- China’s GDP jumped 4.5% year-on-year in Q1, beating expectations of a 4% rise, amid robust growth in exports and a rebound in retail sales following the end of zero-Covid.
- UK inflation fell to 10.1% year-on-year in March – defying forecasts of a bigger drop – making it more likely that the Bank of England will increase rates at its next meeting.
Better-than-expected Chinese Q1 GDP data provided a slight lift to stock markets this week as investors look for shafts of light amid ongoing concerns about inflation and the possibility of a credit crunch following turmoil in the banking sector last month.
China’s gross domestic product (GDP) jumped 4.5% year-on-year in Q1, beating expectations of a 4% rise, amid robust growth in exports and infrastructure investment as well as a rebound in retail sales following Beijing’s abandonment of its strict zero-Covid policy at the turn of the year1.
Figure 1: Quarterly GDP growth rate in China
“Momentum in Chinese economic activity is likely to remain sustained into Q2, leaving Chinese GDP growth on track to overshoot the government’s official GDP growth target of 5% for 2023,” says Silvia Dall’Angelo, Senior Economist, Federated Hermes Limited. “However, clouds over the medium-term outlook will linger, given the challenges with respect to demographics, productivity, the transition to a more advanced and sustainable growth model, and the prospect of an intensifying tech competition with the US.”
After jumping 1.7% on Monday, Hong Kong’s Hang Seng Index closed down 0.14% on Wednesday. In Europe, the Euro Stoxx 50 closed down 0.20% on Thursday while the FTSE 100 ended up 0.05%. Despite general uncertainty, global equities are up year to date (Euro Stoxx 50 up 15.59%, US blue chip S&P 500 up 7.74%) as at 16:30 on 20 April2.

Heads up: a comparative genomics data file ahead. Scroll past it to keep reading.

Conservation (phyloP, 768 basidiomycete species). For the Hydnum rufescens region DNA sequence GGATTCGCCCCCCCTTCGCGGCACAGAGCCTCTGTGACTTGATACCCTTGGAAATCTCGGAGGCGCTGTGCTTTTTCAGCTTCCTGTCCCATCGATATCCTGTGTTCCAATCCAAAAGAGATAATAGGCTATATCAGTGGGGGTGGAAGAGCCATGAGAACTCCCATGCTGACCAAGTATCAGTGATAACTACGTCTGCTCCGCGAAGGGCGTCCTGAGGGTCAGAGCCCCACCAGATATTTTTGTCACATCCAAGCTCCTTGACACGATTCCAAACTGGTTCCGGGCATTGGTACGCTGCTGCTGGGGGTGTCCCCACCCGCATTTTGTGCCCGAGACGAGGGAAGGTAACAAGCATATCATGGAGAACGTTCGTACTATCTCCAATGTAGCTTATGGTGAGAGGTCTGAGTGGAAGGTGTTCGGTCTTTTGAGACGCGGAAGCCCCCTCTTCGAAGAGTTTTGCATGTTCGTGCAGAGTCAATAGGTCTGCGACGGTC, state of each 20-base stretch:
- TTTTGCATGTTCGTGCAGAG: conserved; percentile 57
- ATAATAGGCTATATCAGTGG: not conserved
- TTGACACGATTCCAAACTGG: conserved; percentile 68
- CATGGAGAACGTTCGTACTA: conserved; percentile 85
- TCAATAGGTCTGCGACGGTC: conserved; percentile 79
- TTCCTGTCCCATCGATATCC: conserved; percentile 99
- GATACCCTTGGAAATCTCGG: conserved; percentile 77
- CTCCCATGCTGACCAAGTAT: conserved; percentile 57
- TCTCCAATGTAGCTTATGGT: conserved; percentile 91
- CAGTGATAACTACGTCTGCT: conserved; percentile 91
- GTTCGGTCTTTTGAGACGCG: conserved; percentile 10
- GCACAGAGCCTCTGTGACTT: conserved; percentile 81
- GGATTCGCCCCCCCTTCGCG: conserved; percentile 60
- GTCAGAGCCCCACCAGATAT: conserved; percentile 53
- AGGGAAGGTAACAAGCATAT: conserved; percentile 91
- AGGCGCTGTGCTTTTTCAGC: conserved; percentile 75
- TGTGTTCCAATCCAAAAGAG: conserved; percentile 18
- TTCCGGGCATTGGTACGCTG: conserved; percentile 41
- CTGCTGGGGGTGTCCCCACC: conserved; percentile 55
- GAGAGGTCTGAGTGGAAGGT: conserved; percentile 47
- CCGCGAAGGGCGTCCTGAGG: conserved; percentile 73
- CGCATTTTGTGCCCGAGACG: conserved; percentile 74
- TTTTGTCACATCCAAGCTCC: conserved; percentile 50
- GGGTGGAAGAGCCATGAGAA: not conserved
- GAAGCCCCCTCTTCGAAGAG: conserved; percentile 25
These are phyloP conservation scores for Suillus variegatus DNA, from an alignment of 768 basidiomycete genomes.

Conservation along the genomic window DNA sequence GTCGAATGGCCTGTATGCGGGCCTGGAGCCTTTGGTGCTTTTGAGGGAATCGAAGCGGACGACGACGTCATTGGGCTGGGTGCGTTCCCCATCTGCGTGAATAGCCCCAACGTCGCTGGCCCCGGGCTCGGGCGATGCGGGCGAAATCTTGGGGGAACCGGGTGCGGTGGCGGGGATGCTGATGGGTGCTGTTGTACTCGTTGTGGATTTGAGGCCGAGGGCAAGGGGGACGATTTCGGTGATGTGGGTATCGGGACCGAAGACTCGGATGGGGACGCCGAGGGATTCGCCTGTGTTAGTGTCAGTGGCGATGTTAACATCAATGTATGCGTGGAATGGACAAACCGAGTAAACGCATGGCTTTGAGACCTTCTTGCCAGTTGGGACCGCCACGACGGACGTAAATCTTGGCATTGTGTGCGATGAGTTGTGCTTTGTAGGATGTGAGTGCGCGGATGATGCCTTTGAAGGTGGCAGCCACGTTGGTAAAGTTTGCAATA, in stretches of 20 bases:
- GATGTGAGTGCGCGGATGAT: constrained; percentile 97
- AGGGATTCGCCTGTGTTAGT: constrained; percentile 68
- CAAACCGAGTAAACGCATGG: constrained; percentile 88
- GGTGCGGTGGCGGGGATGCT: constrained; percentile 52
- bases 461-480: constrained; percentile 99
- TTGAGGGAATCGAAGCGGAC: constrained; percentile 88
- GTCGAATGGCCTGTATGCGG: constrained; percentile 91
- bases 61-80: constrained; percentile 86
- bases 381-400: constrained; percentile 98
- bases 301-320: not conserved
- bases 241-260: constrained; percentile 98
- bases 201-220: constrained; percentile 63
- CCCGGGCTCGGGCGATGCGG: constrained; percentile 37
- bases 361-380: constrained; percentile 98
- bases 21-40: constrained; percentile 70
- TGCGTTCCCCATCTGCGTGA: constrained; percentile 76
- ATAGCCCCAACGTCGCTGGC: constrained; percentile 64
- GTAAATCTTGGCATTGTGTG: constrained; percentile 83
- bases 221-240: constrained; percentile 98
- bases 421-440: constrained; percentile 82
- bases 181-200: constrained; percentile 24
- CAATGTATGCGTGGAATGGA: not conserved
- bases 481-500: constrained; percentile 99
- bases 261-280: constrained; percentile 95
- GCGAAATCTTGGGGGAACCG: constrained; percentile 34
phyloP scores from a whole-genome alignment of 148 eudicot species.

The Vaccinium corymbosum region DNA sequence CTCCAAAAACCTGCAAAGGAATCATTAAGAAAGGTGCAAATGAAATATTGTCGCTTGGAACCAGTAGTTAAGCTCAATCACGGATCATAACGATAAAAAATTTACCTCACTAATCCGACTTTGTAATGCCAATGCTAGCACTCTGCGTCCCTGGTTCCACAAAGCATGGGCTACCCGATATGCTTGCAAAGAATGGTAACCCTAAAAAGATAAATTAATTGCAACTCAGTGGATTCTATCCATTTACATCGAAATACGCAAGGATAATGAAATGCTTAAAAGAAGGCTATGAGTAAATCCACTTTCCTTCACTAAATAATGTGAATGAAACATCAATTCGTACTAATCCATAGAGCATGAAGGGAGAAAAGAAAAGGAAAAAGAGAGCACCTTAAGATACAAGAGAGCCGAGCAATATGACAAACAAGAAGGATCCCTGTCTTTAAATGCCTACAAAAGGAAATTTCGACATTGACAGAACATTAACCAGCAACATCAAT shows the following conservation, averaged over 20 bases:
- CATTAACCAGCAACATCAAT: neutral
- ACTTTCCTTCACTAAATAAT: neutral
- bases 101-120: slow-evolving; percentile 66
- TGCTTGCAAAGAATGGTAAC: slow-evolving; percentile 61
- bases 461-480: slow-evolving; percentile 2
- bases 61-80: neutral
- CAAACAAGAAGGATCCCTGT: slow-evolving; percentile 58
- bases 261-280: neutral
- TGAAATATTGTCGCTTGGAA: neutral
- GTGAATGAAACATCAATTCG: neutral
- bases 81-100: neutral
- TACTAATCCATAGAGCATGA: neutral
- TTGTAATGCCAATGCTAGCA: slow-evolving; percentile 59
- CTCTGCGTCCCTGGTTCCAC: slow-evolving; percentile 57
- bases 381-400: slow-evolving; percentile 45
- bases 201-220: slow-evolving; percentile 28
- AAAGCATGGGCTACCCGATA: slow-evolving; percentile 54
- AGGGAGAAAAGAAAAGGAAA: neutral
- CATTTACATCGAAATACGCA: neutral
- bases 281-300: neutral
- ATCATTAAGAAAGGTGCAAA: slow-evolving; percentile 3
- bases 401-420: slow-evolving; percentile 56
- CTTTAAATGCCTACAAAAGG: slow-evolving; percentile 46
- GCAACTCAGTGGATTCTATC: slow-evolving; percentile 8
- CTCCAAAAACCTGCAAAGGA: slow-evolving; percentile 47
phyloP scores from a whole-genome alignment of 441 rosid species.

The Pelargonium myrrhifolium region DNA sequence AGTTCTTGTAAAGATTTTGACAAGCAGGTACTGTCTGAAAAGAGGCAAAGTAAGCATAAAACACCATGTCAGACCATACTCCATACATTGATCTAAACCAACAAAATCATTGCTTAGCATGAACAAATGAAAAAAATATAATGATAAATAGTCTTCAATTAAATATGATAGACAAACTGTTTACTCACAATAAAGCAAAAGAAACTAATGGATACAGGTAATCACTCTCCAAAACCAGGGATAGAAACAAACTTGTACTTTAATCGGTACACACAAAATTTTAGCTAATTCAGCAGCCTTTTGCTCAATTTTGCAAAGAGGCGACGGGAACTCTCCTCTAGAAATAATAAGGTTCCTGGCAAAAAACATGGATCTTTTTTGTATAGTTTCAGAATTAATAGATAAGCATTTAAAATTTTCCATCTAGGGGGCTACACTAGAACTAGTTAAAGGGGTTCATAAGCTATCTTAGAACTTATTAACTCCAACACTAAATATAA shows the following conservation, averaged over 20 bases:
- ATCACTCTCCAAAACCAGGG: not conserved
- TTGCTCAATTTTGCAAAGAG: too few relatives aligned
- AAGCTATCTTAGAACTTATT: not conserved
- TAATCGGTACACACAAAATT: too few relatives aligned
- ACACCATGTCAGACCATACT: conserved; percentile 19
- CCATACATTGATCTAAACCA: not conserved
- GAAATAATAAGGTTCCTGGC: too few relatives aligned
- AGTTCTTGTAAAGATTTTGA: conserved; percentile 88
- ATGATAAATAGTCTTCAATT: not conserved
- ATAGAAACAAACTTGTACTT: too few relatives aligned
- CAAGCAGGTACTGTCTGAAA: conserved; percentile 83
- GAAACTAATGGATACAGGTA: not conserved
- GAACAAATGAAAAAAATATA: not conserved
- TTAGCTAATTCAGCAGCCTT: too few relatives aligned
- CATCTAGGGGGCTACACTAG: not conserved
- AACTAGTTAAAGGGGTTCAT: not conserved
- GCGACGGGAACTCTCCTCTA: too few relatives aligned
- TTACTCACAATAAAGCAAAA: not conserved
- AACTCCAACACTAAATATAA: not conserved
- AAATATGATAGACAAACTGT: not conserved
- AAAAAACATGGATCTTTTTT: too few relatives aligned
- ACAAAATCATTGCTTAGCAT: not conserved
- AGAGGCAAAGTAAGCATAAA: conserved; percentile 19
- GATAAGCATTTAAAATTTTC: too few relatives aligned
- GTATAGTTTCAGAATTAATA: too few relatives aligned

Things are not yet proving to be as bad as many feared they would be
Market sentiment, however, remains muted with large intra-day swings in this week’s trading sessions, both at index level and within individual shares, suggesting a general nervousness following recent earnings announcements as well investors ‘buying the dips’, says Lewis Grant, Senior Global Equities Portfolio Manager, Federated Hermes Limited.
“Overall the market is left somewhat directionless as investors await further macro releases and forthcoming earnings announcements. With few earnings shocks thus far, news that UK inflation remained stubbornly in double digits has, once again, brought central bank action to centre stage,” he adds.
UK double-digit inflation
UK inflation fell to 10.1% year-on-year in March – defying forecasts for a bigger drop from February’s 10.4% – making it more likely that the Bank of England (BoE) will increase interest rates at its next meeting in May3.
Britain remains the only large, advanced economy to still have double-digit inflation as the country’s ongoing cost-of-living crisis shows no sign of easing. Food price inflation, for example, hit 19.1%, the highest in more than four decades.
“With the labour market and wage growth remaining resilient, we expect to see further rate rises by the BoE as it fights to bring inflation under control,” says James Rutherford, Head of European Equities at Federated Hermes Limited. “The BoE faces a difficult balancing act in reducing the rate of inflation – which has been far more ‘sticky’ than its major peers in Europe and the US – without tipping the economy into a recession. Investors will have to be selective, picking the beneficiaries of inflation and avoiding the victims.”
Figure 2: Under control? Two-year versus 10-year US treasury yields
In the US, the yield curve implies that investors are expecting inflation to be under control in late 2023, with rates expected to peak – and even fall – by year end as fears of a hard landing for the US economy ease, Grant adds. The yield on a 10-year US Treasury dropped to a seven-month low this month and was trading at 3.5% at 16:30 on 20 April4.
“Many companies have been pro-active in preparing for recession and are beginning to benefit from more efficient cost structures. While there is no reason for outright optimism, once again things are not yet proving to be as bad as many feared they would be,” Grant says.